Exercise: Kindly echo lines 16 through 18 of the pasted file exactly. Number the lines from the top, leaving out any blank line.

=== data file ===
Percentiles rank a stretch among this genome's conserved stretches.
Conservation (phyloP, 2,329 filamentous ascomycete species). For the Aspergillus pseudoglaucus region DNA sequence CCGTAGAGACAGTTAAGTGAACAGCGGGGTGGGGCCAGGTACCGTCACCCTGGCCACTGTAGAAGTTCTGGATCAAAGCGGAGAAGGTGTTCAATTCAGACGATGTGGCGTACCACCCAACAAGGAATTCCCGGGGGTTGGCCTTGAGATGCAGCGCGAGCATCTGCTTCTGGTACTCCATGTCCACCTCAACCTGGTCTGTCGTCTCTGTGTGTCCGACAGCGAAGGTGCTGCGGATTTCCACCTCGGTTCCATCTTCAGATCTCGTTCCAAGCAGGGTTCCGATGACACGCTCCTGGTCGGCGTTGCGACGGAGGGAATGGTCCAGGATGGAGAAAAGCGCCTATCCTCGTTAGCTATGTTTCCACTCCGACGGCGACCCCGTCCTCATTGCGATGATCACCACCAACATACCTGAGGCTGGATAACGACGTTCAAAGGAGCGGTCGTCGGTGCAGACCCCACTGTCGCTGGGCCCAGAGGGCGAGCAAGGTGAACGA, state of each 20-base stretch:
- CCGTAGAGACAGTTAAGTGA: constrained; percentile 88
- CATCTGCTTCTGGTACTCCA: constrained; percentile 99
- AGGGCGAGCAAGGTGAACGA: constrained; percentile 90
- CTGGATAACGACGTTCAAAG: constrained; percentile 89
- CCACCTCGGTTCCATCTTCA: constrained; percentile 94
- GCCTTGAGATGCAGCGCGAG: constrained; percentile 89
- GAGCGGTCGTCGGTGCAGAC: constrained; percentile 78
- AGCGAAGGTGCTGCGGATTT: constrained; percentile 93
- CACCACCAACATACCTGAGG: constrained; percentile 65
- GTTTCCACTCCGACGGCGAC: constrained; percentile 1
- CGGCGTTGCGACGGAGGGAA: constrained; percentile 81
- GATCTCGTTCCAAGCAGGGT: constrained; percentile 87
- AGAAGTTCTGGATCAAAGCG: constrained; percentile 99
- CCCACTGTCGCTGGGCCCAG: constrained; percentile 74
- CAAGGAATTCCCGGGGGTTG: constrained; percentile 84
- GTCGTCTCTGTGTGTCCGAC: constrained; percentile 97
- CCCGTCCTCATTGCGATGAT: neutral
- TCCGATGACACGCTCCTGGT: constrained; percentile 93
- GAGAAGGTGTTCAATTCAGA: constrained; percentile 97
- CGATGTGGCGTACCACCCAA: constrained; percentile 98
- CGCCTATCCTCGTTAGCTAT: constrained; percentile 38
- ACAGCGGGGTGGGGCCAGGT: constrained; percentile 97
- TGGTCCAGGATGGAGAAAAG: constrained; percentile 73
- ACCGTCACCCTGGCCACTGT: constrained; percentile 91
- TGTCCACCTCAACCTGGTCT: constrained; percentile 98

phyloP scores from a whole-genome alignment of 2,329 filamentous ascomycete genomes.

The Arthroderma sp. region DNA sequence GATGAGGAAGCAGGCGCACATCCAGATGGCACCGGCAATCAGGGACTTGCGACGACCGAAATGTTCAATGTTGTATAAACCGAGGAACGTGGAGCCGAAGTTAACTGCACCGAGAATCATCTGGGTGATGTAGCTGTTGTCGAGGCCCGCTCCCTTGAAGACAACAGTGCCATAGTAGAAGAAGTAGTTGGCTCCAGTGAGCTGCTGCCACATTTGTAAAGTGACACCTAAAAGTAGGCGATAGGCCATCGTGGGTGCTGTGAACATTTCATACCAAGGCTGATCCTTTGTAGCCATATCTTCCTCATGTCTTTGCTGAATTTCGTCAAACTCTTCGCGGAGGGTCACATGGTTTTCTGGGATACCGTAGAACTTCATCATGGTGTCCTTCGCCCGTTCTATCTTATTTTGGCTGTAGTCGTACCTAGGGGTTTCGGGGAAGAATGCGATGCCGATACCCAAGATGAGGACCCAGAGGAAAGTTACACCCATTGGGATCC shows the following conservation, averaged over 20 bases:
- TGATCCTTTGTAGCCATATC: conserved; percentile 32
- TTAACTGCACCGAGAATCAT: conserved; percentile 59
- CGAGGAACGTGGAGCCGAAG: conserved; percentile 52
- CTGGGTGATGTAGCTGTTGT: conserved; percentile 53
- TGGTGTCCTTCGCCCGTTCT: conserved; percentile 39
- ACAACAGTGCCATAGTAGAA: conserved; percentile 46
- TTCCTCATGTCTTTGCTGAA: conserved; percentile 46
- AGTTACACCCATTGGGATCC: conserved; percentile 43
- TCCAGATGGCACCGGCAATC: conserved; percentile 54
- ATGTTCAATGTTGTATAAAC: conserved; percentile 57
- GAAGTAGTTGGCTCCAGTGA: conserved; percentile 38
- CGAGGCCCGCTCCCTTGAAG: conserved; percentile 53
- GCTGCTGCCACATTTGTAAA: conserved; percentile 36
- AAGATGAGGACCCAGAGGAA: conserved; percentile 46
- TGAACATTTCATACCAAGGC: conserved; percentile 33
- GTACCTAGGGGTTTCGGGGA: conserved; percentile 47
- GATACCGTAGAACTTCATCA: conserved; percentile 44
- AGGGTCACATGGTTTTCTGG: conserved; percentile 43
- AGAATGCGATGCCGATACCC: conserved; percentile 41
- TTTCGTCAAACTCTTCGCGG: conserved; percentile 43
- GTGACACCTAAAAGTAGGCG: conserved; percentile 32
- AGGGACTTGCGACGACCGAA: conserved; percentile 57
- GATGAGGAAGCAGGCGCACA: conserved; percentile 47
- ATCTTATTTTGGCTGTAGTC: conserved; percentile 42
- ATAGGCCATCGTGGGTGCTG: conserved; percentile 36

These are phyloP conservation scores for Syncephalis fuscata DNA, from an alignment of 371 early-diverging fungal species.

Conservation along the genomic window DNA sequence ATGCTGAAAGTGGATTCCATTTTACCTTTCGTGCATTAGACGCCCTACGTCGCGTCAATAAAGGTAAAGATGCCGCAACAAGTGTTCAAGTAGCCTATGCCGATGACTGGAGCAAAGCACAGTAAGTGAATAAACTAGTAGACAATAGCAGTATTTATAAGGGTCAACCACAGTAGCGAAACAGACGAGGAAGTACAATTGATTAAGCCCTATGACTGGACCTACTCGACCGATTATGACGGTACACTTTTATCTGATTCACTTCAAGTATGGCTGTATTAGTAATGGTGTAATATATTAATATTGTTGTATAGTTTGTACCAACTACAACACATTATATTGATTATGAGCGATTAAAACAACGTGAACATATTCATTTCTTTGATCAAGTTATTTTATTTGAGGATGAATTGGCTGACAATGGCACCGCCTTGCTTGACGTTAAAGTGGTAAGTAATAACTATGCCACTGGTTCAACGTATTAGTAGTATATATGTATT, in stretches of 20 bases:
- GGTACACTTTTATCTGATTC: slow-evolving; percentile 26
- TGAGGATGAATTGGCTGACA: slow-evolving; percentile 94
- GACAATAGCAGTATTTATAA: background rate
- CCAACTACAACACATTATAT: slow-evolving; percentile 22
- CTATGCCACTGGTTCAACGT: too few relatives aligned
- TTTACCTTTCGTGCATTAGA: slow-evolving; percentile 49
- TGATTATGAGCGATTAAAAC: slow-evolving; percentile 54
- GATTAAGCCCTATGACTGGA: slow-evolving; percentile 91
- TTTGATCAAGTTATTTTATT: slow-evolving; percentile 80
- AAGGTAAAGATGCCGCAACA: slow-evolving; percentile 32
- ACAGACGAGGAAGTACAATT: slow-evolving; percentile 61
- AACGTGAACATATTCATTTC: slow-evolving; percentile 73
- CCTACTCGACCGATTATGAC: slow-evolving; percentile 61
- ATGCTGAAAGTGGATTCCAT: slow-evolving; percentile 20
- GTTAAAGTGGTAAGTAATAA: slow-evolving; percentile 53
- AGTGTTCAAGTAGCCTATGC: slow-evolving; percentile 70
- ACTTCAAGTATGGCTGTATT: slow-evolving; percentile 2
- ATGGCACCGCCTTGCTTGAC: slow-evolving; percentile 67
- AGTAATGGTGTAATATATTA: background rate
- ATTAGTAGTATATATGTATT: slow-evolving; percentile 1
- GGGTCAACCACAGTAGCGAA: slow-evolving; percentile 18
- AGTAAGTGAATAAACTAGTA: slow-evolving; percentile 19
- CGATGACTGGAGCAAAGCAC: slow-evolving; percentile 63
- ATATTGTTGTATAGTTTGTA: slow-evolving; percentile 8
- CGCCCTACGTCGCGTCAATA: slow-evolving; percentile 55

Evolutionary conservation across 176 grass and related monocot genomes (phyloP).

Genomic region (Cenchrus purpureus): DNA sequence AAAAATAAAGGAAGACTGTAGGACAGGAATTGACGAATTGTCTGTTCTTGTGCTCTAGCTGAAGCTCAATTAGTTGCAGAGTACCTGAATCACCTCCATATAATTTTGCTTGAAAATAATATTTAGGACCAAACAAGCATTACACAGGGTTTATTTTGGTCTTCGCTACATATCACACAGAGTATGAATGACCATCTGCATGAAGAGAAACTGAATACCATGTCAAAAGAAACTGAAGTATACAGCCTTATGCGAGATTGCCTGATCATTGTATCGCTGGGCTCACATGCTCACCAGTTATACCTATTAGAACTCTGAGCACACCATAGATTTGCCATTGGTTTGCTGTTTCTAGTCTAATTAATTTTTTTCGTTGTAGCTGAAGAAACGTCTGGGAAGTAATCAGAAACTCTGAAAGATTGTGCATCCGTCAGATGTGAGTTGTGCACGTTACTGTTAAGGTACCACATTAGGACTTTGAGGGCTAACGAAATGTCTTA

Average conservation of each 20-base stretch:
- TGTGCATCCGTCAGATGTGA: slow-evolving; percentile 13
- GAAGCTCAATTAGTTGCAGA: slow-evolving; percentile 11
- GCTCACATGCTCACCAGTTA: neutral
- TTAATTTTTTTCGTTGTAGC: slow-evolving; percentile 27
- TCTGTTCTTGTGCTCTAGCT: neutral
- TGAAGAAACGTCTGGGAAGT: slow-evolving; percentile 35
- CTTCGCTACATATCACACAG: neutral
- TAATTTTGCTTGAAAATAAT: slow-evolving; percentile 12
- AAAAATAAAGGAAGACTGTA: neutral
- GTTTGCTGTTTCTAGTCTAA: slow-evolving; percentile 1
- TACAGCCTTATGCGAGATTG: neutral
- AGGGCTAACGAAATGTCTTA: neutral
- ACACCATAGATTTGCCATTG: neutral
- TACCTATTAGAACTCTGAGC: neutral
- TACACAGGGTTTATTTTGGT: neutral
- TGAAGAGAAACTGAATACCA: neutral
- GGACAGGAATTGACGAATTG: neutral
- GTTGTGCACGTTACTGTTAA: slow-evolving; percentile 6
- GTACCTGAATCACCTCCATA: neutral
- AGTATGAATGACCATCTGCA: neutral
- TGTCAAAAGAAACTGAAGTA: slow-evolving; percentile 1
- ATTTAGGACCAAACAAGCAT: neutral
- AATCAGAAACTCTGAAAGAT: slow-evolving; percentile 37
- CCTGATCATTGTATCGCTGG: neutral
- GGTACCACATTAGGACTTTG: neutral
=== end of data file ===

- CCCACTGTCGCTGGGCCCAG: constrained; percentile 74
- CAAGGAATTCCCGGGGGTTG: constrained; percentile 84
- GTCGTCTCTGTGTGTCCGAC: constrained; percentile 97